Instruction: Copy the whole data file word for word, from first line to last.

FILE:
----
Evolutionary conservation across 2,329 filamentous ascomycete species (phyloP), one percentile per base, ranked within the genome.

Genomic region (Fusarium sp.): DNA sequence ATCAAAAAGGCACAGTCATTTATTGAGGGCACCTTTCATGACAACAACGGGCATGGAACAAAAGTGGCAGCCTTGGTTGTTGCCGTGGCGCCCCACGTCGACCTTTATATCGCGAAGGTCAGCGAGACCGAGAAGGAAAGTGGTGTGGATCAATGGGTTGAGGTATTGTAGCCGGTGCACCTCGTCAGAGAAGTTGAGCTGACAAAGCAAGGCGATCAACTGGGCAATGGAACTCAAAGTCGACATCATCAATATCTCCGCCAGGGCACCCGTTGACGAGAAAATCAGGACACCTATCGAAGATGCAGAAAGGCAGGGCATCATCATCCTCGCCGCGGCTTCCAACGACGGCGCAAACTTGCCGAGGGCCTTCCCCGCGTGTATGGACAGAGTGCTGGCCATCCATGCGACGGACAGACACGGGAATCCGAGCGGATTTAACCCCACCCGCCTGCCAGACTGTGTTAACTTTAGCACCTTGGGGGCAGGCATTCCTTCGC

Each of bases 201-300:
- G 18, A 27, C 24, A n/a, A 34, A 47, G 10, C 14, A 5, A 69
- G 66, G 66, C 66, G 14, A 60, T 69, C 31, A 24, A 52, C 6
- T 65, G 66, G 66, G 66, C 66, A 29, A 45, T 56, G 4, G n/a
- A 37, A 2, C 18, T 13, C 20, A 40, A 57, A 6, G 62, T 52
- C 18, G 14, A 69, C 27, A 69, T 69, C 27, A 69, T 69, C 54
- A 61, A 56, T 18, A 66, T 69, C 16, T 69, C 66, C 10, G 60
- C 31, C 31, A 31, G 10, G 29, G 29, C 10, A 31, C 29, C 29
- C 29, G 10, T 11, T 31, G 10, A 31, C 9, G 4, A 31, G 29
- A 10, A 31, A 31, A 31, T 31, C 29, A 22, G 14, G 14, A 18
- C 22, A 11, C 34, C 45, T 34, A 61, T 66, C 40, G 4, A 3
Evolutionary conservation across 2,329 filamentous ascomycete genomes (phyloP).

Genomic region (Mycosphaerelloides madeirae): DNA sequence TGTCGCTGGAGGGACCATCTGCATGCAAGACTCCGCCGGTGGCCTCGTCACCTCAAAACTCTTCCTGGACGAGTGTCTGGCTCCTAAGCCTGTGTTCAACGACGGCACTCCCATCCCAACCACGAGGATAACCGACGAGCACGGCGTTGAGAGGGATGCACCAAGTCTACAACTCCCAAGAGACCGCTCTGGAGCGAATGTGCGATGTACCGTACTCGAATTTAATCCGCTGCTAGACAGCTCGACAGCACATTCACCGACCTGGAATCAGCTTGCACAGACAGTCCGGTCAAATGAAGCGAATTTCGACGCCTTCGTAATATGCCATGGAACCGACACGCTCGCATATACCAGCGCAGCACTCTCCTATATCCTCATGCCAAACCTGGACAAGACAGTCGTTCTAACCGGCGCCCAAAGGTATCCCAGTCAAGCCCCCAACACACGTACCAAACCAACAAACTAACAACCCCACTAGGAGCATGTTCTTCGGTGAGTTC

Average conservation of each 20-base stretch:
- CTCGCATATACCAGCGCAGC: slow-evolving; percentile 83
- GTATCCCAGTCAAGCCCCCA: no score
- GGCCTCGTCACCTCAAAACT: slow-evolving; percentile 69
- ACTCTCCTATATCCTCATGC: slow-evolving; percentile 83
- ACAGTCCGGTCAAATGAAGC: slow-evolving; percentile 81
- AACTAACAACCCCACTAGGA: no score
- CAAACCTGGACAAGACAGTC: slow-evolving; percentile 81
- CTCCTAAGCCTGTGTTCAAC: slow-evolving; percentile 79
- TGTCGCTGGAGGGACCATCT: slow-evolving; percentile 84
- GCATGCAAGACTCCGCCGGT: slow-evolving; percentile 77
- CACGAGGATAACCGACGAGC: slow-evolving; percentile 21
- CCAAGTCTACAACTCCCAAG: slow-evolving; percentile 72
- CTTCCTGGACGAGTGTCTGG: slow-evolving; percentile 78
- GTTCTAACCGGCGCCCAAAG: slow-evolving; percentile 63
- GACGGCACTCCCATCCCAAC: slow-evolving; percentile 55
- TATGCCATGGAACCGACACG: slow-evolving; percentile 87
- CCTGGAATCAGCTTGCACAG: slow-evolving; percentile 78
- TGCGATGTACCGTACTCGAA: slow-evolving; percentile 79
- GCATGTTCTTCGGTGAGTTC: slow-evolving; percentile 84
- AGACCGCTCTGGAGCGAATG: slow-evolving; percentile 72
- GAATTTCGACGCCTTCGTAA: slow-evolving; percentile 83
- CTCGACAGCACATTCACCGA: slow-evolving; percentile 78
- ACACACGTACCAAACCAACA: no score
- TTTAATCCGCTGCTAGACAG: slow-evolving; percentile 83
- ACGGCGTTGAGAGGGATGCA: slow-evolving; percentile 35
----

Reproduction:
Evolutionary conservation across 2,329 filamentous ascomycete species (phyloP), one percentile per base, ranked within the genome.

Genomic region (Fusarium sp.): DNA sequence ATCAAAAAGGCACAGTCATTTATTGAGGGCACCTTTCATGACAACAACGGGCATGGAACAAAAGTGGCAGCCTTGGTTGTTGCCGTGGCGCCCCACGTCGACCTTTATATCGCGAAGGTCAGCGAGACCGAGAAGGAAAGTGGTGTGGATCAATGGGTTGAGGTATTGTAGCCGGTGCACCTCGTCAGAGAAGTTGAGCTGACAAAGCAAGGCGATCAACTGGGCAATGGAACTCAAAGTCGACATCATCAATATCTCCGCCAGGGCACCCGTTGACGAGAAAATCAGGACACCTATCGAAGATGCAGAAAGGCAGGGCATCATCATCCTCGCCGCGGCTTCCAACGACGGCGCAAACTTGCCGAGGGCCTTCCCCGCGTGTATGGACAGAGTGCTGGCCATCCATGCGACGGACAGACACGGGAATCCGAGCGGATTTAACCCCACCCGCCTGCCAGACTGTGTTAACTTTAGCACCTTGGGGGCAGGCATTCCTTCGC

Each of bases 201-300:
- G 18, A 27, C 24, A n/a, A 34, A 47, G 10, C 14, A 5, A 69
- G 66, G 66, C 66, G 14, A 60, T 69, C 31, A 24, A 52, C 6
- T 65, G 66, G 66, G 66, C 66, A 29, A 45, T 56, G 4, G n/a
- A 37, A 2, C 18, T 13, C 20, A 40, A 57, A 6, G 62, T 52
- C 18, G 14, A 69, C 27, A 69, T 69, C 27, A 69, T 69, C 54
- A 61, A 56, T 18, A 66, T 69, C 16, T 69, C 66, C 10, G 60
- C 31, C 31, A 31, G 10, G 29, G 29, C 10, A 31, C 29, C 29
- C 29, G 10, T 11, T 31, G 10, A 31, C 9, G 4, A 31, G 29
- A 10, A 31, A 31, A 31, T 31, C 29, A 22, G 14, G 14, A 18
- C 22, A 11, C 34, C 45, T 34, A 61, T 66, C 40, G 4, A 3
Evolutionary conservation across 2,329 filamentous ascomycete genomes (phyloP).

Genomic region (Mycosphaerelloides madeirae): DNA sequence TGTCGCTGGAGGGACCATCTGCATGCAAGACTCCGCCGGTGGCCTCGTCACCTCAAAACTCTTCCTGGACGAGTGTCTGGCTCCTAAGCCTGTGTTCAACGACGGCACTCCCATCCCAACCACGAGGATAACCGACGAGCACGGCGTTGAGAGGGATGCACCAAGTCTACAACTCCCAAGAGACCGCTCTGGAGCGAATGTGCGATGTACCGTACTCGAATTTAATCCGCTGCTAGACAGCTCGACAGCACATTCACCGACCTGGAATCAGCTTGCACAGACAGTCCGGTCAAATGAAGCGAATTTCGACGCCTTCGTAATATGCCATGGAACCGACACGCTCGCATATACCAGCGCAGCACTCTCCTATATCCTCATGCCAAACCTGGACAAGACAGTCGTTCTAACCGGCGCCCAAAGGTATCCCAGTCAAGCCCCCAACACACGTACCAAACCAACAAACTAACAACCCCACTAGGAGCATGTTCTTCGGTGAGTTC

Average conservation of each 20-base stretch:
- CTCGCATATACCAGCGCAGC: slow-evolving; percentile 83
- GTATCCCAGTCAAGCCCCCA: no score
- GGCCTCGTCACCTCAAAACT: slow-evolving; percentile 69
- ACTCTCCTATATCCTCATGC: slow-evolving; percentile 83
- ACAGTCCGGTCAAATGAAGC: slow-evolving; percentile 81
- AACTAACAACCCCACTAGGA: no score
- CAAACCTGGACAAGACAGTC: slow-evolving; percentile 81
- CTCCTAAGCCTGTGTTCAAC: slow-evolving; percentile 79
- TGTCGCTGGAGGGACCATCT: slow-evolving; percentile 84
- GCATGCAAGACTCCGCCGGT: slow-evolving; percentile 77
- CACGAGGATAACCGACGAGC: slow-evolving; percentile 21
- CCAAGTCTACAACTCCCAAG: slow-evolving; percentile 72
- CTTCCTGGACGAGTGTCTGG: slow-evolving; percentile 78
- GTTCTAACCGGCGCCCAAAG: slow-evolving; percentile 63
- GACGGCACTCCCATCCCAAC: slow-evolving; percentile 55
- TATGCCATGGAACCGACACG: slow-evolving; percentile 87
- CCTGGAATCAGCTTGCACAG: slow-evolving; percentile 78
- TGCGATGTACCGTACTCGAA: slow-evolving; percentile 79
- GCATGTTCTTCGGTGAGTTC: slow-evolving; percentile 84
- AGACCGCTCTGGAGCGAATG: slow-evolving; percentile 72
- GAATTTCGACGCCTTCGTAA: slow-evolving; percentile 83
- CTCGACAGCACATTCACCGA: slow-evolving; percentile 78
- ACACACGTACCAAACCAACA: no score
- TTTAATCCGCTGCTAGACAG: slow-evolving; percentile 83
- ACGGCGTTGAGAGGGATGCA: slow-evolving; percentile 35